Toledo Engineering Company Builds Solutions for Manufacturing Workforce Shortage

Tom Ballay, Autotec EngineeringAutotec Engineering President Tom Ballay will tell you he is a problem solver. He’s staring down perhaps the biggest problem to face the manufacturing sector for decades: the workforce shortage. Manufacturers across the region and around the country say they can’t find qualified, reliable people to fill open positions. The answer for some manufacturers may be waiting right inside Tom’s giant facility on Brent Drive in Toledo.

Autotec Engineering designs and builds automated systems to replace the workers that many manufacturers can’t find or can’t keep. Ballay says it isn’t about worker reduction.

“It’s about replacing jobs for workers they can’t find or jobs that have a heavy work component and huge workers comp claims.”

He says food packaging and agricultural technology are big areas of opportunity for Autotec Engineering: labor intensive businesses, many struggling to fill low level labor jobs, due to immigration labor issues and other challenges.

He cites a California chicken producer as an example. Tom says the business has people manually loading boxes of frozen chickens: 30 or 40 people tied up in boxing chickens. He says they consistently have 40 to 50 open positions for labor. Exposure to medical claims from these physically strenuous jobs is another risk.

Autotec designs and builds automated systems to do the work instead of people, taking product and wrapping, boxing and palletizing it with no humans involved. In other words, an elaborate automated system consisting of robots and conveyors would step in and do the work instead of people.

Ballay says e-commerce is another expanding opportunity: material handling that involves unpacking pallets, storing material and goods individually, then finding and shipping those materials and goods out again. He says think of the Amazons of the world. As the marketplace shifts, Tom says the two biggest trends he sees are automation of labor and e-commerce. He’s watching future trends as well.

“The next frontier in agricultural in terms of automating what’s now manual could be picking in the fields. One day elaborate automated systems could replace people in the fields.”

Autotec is growing in this dynamic and rapidly changing climate, he says. The business employs people of many skill levels: skilled programmers, controls engineers, tool makers and others. Tom says the company has 45 employees, compared to 17 only two years ago.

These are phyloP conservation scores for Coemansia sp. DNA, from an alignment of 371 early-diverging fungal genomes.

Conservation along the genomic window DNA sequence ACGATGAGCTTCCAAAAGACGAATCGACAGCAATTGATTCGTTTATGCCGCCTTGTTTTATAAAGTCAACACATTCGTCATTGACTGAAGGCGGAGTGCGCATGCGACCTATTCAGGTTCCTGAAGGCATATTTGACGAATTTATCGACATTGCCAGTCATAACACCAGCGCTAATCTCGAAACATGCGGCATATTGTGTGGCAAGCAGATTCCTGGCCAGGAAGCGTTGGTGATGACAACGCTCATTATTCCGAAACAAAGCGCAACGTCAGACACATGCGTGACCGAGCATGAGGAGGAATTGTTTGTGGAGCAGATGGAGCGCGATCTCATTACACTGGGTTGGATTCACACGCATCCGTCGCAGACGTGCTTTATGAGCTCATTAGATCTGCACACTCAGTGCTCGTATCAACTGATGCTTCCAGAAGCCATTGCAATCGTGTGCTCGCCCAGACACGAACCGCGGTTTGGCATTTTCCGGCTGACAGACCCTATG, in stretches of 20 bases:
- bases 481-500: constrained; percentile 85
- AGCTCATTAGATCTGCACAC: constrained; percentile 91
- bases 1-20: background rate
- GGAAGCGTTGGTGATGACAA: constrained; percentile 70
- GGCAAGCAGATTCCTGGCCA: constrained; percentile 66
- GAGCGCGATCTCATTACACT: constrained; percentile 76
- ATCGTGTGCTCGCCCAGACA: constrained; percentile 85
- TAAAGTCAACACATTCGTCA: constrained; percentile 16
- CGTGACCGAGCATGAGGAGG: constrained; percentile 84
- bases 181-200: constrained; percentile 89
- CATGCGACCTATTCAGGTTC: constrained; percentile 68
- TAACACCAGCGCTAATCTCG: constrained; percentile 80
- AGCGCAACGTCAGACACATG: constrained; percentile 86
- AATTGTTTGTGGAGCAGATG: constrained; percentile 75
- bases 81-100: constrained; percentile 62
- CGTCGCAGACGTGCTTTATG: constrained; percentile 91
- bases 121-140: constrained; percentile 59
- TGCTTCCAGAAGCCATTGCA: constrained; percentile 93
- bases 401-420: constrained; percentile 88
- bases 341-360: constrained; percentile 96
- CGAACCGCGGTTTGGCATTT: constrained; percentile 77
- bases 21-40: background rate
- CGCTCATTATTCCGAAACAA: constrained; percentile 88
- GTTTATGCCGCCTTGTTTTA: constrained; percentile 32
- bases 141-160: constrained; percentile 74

He says their focus has shifted as technology has transformed industry. Tom has clear objectives for where he wants to take the business.

“I want us to be an extension of other businesses and I want that from my vendors as well. GJM’s Bob Bobek is an in house advisor on financial planning. Any decision I make regarding commitment to capital or hiring, Bob’s been a part of.”

Tom says when Autotec lost its controller, Bob stepped in and acted as controller, reviewing work in progress and he still reviews that work. Tom says Bob’s been there for 25 years as a sounding board for ideas, people and key decisions.

“Tom is a visionary, always thinking down the road,” says Bobek. “That’s the way it should be.”

Tom thinks of Autotec as solution providers for their customers. He says he strives for quality by asking questions of himself and his team when it comes to meeting a customer’s needs.

  • Did we correctly identify the issues and provide a solution?
  • Does the solution enhance the business?
  • Is there exceptional execution?

Autotec has been in its current location for only about a year. Tom sees growth on the horizon. He says he hopes to double the size of their shop. He’s thought ahead, purchasing six acres and leaving them room to grow.

There’s no question that robotics and automation have transformed the way we produce and move materials and goods. Those transformational changes will surely continue, and Tom sees Autotec as an important contributor. He says it’s pretty simple: he wants to be known for good engineering.

“If they said nothing else on our tombstones but that we’re good engineers, that would be great.”

Autotec Engineering will be a featured presenter at Gilmore Jasion Mahler’s spring Manufacturing Financial Executive Roundtables on automation in manufacturing. The events are scheduled for May 24 in Findlay and Maumee. The Findlay presentation is from 11:30 am-1 pm at Findlay Country Club and the Maumee presentation will be from 3-5 pm at Brandywine Country Club. The sessions are open to chief financial officers and other key financial decision makers within area manufacturing & distribution businesses. Those individuals can RSVP to

Established in 1996, Gilmore Jasion Mahler, LTD (GJM) is the largest public accounting firm in Northwest Ohio, with offices in Maumee and Findlay. Locally owned, GJM offers cloud-based accounting services and provides comprehensive services including assurance, business advisory, tax, risk advisory and healthcare management. The Firm’s professionals specialize in industries including construction & real estate, healthcare, manufacturing & distribution and utilities.

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